With an increasing pace of change, complexity and uncertainty, we need new solutions for learning. We need to move from formal learning in courses to continuous learning that is integrated into the work.
This means, among other things, to make better use of experience at work and cooperation with others for learning.
Companies that are good at continuous learning are 3 times more profitable and twice as innovative than the average
In a series of articles, I describe how we can develop learning in the organization to meet the challenges we face. Extensive reskilling, an organization that needs to learn faster and personification of learning are some of the challenges.
In this article I describe how we who work with learning & development can help employees to greatly strengthen their learning from others.
The image above is Bersin Deloitte’s “Learning Maturity Model” and describes how learning in an organization is gradually evolving. A quarter of all organisations are in the top half. In my previous article, I described how organizations in the top half are more profitable, innovative and have more engaged employees.
In the top half, learning takes place continuously and integratedly. Continuous means that we learn all the time; when we work, collaborate, on our way to work, etc. Integrated means, in turn, that we have designed work itself for learning. We have embedded learning in what we do at work.
This means that we are expanding our approach to learning from education alone to learning from experiences we do at work, from collaboration and from the outside world. Supporting the organization to learn faster and develop capabilities for the future means encouraging and strengthening ALL ways of learning, not just training:
- Experience – We learn from the work, from the experiences we undergo by understanding the results, reflecting, experimenting, etc.m.
- Others – We learn from others by observing, receiving feedback, collaborating and sharing knowledge.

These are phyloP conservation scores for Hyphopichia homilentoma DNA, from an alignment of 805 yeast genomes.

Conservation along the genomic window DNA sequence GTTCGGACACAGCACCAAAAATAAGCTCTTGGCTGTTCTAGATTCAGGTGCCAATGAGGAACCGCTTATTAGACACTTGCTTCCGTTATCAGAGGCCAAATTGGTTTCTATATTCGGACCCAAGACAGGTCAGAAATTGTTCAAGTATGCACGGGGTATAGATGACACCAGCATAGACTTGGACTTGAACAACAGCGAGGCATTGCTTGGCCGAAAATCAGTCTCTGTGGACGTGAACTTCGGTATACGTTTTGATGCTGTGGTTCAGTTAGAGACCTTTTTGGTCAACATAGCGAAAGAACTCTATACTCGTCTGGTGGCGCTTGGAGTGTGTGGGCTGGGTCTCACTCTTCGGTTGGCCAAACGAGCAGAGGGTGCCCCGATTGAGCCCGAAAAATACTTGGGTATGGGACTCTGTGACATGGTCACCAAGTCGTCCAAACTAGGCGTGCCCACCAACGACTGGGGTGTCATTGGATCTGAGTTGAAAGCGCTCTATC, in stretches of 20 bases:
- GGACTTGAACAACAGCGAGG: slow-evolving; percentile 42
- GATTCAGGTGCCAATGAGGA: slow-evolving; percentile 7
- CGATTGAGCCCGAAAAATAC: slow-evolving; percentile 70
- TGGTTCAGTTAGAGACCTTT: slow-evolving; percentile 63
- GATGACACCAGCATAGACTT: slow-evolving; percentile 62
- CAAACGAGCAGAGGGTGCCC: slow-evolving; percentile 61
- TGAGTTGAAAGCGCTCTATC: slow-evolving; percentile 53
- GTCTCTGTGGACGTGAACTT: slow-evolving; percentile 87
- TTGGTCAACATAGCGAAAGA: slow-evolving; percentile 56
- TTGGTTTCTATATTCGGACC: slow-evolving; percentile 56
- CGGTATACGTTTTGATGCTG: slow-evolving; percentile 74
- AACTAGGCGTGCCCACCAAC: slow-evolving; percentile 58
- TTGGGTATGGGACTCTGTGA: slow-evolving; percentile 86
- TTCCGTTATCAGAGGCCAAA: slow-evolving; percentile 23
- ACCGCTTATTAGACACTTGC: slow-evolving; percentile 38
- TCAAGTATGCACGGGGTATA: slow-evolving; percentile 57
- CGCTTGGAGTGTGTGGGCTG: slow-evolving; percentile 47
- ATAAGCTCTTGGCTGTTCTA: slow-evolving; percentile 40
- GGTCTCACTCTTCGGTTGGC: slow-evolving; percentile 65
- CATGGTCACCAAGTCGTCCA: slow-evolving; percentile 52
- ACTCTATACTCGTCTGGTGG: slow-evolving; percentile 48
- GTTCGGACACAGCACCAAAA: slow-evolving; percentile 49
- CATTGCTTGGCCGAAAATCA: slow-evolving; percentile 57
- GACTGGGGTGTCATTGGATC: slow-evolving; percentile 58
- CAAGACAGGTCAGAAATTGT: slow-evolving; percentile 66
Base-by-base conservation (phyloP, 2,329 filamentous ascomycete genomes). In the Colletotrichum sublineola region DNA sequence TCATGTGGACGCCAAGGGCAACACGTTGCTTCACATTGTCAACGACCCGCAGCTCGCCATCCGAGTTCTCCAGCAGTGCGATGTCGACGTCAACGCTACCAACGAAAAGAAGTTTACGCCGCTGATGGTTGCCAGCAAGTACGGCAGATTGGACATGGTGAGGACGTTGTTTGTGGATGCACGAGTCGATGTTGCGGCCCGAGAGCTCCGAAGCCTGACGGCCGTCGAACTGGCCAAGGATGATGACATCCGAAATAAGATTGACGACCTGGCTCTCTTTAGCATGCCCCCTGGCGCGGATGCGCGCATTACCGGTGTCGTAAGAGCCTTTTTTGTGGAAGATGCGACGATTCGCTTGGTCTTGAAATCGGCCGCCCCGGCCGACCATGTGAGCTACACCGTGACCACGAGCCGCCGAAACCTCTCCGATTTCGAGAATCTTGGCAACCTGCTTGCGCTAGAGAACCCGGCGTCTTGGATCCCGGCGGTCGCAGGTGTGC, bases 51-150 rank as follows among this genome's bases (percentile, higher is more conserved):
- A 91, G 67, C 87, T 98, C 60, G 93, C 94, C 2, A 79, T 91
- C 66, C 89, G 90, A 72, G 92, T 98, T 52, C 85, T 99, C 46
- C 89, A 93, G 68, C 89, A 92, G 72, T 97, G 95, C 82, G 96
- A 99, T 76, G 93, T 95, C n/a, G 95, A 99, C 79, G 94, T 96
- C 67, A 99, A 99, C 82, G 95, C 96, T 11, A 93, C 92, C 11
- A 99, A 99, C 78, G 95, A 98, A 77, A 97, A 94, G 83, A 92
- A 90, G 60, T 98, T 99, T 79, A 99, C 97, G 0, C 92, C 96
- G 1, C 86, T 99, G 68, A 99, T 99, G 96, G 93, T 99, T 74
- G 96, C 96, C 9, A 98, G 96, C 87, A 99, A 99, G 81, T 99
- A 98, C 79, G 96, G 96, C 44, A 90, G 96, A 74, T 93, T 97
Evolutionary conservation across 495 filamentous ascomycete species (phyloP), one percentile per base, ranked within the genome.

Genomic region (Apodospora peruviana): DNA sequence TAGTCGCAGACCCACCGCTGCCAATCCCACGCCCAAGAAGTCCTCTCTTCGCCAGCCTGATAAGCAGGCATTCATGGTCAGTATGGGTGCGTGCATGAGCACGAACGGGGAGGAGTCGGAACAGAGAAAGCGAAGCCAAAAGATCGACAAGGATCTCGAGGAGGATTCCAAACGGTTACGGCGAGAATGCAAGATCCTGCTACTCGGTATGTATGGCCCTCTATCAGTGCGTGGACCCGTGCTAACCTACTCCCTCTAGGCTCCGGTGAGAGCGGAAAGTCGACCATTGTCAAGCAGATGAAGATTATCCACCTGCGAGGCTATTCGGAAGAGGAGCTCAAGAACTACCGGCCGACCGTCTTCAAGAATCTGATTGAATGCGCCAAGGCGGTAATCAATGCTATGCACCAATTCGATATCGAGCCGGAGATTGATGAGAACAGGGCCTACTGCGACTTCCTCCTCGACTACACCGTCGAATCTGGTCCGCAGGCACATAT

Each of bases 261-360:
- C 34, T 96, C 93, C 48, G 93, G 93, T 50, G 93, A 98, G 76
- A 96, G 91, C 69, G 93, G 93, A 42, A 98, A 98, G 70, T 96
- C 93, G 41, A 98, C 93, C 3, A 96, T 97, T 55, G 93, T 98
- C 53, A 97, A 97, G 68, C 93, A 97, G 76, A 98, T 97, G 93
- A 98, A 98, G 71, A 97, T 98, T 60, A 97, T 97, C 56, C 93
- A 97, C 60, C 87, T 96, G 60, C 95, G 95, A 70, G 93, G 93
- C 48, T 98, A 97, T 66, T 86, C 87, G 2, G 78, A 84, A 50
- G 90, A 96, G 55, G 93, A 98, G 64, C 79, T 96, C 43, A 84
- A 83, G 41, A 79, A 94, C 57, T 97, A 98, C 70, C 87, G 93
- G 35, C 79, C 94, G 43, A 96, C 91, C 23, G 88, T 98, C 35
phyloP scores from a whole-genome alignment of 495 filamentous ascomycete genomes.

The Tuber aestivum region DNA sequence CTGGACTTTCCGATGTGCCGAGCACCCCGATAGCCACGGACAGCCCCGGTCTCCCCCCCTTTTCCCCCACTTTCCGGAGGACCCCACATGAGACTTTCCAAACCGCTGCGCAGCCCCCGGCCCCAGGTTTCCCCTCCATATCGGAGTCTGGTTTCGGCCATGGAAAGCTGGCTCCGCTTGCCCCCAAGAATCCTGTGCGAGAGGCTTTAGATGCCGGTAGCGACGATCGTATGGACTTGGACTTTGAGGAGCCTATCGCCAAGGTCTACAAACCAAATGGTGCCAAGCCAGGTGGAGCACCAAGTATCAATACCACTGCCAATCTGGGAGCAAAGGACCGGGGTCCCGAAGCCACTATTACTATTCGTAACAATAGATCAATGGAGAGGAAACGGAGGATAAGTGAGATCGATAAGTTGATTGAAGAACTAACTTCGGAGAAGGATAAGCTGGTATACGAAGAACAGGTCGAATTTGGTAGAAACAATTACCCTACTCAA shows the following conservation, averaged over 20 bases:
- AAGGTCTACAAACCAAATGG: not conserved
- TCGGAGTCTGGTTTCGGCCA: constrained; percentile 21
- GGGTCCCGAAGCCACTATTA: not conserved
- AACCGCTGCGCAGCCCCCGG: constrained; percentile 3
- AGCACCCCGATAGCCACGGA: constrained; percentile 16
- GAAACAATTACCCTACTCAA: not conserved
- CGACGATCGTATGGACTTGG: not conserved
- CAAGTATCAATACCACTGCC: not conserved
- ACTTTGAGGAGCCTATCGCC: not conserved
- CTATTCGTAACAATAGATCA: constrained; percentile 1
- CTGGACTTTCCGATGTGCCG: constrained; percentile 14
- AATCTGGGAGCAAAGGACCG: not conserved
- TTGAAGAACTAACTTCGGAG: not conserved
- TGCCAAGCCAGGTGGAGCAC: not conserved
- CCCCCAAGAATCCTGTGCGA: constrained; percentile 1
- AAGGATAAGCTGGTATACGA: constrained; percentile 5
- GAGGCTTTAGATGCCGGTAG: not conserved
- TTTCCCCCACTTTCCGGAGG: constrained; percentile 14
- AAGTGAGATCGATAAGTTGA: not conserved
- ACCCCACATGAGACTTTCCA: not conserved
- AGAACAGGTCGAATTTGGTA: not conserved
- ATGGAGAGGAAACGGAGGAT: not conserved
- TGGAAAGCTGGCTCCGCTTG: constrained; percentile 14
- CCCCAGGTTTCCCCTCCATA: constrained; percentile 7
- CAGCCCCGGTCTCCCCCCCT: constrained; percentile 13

- Information/surroundings- We learn from the flow of information, for example articles, reports, blog posts, videos or information/support built into work.
- Education – We learn from formal education, i.e. courses and programmes.
The image below shows how a first-level learning function supports the ways of learning as described above. By far the greatest effort is being put into training with a few activities in other areas such as Education and Training. support to provide feedback or coaching for leaders.
In my previous article, I described how those of us who work with learning and development can help to strengthen the learning of experiences. We can make challenges more accessible, teach employees methods to experiment, reflect, document and disseminate lessons more efficiently.
In this article I describe what we who work with learning & development can do to give employees the opportunity to learn more from others.
How we learn more from others
The image below is from Bersin Deloitte and shows a number of different ways employees get the knowledge needed in the work.
Tops do “share knowledge with my team”. 87% think it is very important or critical. Meetings, conversations and professional networks are also very high.
So learning with others is important. But isn’t it happening already? We share knowledge with our colleagues in the room, at the coffee machine, in meetings. This article is about how we can multiply the learning of others, both in quality and in the scope with which we exchange knowledge.
Many studies have shown how organizations that collaborate more are significantly more innovative, fast-growing and profitable than average. For example, the Institute for Corporate Productivity shows 32% increased productivity compared to the average.
As individual employees, we can do a lot to learn more by collaborating with others, for example, seeking feedback, sharing knowledge with others and developing professional networks.
The organization can work on creating a culture based on transparency and collaboration. We who work with learning & development can make sharing knowledge the most important way to learn. For example, atScandic most of the content of employees themselves is created in their collaborative learning platform Fuse. At Google, 80% of all employee training is created by the Google-to-Google initiative.
To describe in more detail how we can strengthen and support the learning of others i will use the image below.
The image shows circles of collaboration with increasing reach and with slightly different purposes.
- 1:1 – We learn from another person, such as a mentor or a coach.
- The team – We learn with each other in the team as we do our work.
- Community of Practice – We share knowledge with others within a specific area of interest, within or outside our own organization.